Judges Greene, Harrell, and Barbera dissented from the Majority’s ruling in part because it makes the issue of whether a dog is actually harmless, or the owner or landlord has any reason to know that the dog is dangerous, irrelevant to the standard of strict liability. Rather, liability will attach solely on the basis of the breed of the dog.   The dissent was also critical of the Majority for grounding its ruling upon the perceptions about a particular breed of dog, rather than upon adjudicated facts showing that the responsible party possessed the requisite knowledge of the animal’s inclination to do harm, thereby transforming a clear factual question into a legal question in an effort to create liability on the part of the landlord.

Posted by Robert A. Anderson on 05/11/2012 at 10:41 AM

Maryland workers’ compensation: causal relationship required to relate a second injury to original

A recent Maryland Court of Special Appeals decision, Washington Metropolitan Area Transit Authority v. Williams, 2012 Md. App. LEXIS 46 (Md. Ct. Spec. App. 2012) has clarified the status of the law in Maryland with respect to the causal relationship required to demonstrate that a second injury (which is not physically related to the original injury, such as where a knee injury causes back pain) is causally related to an original injury, and thereby compensable.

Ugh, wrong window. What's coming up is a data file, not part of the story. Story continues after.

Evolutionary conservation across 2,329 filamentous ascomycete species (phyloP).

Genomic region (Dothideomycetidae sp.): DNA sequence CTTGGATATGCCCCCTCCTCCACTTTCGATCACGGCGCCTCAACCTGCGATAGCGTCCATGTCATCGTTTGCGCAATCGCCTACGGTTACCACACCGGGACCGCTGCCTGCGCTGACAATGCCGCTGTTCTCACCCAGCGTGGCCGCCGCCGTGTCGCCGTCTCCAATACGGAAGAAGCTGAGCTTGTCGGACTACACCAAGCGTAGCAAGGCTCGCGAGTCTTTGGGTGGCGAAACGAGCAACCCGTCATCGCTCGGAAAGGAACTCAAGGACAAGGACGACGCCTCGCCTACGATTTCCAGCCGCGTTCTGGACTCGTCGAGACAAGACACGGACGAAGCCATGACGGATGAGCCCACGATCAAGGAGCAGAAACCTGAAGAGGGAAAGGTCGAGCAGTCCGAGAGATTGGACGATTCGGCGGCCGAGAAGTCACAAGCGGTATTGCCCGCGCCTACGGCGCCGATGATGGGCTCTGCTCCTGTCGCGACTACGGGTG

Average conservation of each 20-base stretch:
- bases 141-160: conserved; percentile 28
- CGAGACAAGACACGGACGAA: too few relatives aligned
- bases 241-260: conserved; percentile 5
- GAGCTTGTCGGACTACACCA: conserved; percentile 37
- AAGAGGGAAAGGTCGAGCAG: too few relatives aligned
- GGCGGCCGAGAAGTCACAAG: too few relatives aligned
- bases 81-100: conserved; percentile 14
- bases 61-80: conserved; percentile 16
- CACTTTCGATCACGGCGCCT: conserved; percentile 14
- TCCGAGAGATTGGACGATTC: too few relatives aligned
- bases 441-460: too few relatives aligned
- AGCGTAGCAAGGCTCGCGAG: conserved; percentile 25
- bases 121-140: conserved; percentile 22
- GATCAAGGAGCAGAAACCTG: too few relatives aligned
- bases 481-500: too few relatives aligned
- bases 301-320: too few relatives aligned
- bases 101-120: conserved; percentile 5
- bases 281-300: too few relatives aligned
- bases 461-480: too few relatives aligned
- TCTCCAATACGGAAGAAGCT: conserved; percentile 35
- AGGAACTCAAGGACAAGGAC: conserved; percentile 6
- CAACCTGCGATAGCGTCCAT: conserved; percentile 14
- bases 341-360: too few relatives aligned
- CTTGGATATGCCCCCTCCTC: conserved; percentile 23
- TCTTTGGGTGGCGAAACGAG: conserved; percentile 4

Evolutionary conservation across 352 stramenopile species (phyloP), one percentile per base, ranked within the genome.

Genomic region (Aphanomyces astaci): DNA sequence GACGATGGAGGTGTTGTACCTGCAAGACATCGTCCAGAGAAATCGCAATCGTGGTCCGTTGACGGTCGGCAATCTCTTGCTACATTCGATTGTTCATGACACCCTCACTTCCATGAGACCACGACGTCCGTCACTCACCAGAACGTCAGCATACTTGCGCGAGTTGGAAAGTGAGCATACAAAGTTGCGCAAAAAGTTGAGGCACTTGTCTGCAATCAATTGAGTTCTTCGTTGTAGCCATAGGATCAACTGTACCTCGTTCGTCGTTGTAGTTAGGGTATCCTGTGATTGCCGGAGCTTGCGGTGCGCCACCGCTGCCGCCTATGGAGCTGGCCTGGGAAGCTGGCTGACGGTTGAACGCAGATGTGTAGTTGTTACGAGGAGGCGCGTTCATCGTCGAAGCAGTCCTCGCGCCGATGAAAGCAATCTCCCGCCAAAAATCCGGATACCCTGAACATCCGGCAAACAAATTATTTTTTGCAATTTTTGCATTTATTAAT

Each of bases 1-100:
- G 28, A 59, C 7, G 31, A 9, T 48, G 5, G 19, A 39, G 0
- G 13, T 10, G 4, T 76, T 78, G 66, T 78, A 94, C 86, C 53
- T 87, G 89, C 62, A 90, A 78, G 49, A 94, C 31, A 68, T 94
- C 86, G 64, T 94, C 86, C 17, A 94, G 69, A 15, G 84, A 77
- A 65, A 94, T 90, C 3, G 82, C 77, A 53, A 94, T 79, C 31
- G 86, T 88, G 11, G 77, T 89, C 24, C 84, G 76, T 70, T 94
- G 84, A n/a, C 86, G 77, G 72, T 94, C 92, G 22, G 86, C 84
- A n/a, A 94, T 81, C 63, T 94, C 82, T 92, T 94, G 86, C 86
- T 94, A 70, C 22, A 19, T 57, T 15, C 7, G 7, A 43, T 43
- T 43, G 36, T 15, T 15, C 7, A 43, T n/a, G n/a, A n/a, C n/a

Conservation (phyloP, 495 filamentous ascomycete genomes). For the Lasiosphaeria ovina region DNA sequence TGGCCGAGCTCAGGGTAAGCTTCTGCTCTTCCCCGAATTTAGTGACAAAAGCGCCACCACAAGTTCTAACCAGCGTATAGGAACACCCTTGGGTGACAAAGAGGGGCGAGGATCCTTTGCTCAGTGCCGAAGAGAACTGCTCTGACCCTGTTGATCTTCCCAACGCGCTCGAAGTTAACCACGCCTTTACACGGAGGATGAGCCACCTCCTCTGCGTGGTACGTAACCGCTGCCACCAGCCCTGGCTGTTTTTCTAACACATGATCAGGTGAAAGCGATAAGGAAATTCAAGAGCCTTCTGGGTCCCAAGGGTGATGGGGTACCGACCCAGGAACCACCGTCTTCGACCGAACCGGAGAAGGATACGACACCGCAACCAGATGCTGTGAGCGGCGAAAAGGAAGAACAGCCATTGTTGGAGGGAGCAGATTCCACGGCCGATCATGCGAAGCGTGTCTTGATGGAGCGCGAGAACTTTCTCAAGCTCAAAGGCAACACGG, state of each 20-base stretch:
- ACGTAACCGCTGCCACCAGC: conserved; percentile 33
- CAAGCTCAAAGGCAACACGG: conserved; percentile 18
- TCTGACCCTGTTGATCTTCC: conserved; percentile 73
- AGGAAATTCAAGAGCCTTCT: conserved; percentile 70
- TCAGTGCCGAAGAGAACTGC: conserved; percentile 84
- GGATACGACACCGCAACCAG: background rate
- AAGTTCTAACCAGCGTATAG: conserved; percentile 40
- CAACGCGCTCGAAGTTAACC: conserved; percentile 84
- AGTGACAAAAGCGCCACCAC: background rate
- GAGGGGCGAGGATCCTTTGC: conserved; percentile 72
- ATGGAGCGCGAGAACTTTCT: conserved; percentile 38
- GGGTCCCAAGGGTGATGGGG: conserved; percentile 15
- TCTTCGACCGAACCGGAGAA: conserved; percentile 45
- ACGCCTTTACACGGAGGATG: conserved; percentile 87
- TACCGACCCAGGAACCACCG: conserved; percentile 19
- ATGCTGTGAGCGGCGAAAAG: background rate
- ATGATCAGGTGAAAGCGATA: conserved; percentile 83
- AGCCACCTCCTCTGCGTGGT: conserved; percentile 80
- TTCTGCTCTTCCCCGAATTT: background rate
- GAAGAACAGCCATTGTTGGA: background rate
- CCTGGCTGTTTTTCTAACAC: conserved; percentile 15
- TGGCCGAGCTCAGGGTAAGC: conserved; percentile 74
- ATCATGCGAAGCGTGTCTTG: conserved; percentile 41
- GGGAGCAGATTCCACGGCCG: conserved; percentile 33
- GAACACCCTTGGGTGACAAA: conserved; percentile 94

Jan Williams, the claimant, was a mechanic for WMATA and was working for his employer in 2008 when he injured his back and left knee on the job.  In March of 2009, Mr. Williams was injured while returning from lunch to physical rehabilitation for the first injury when a driver backed into him, causing injury to Williams' right knee.  The Maryland Workers' Compensation Commission found the second injury to be causally related to the original injury, and the Maryland Circuit Court for Prince George's County affirmed that finding.  However, the Court of Special Appeals reversed, and found that the second injury was not causally related to the original injury.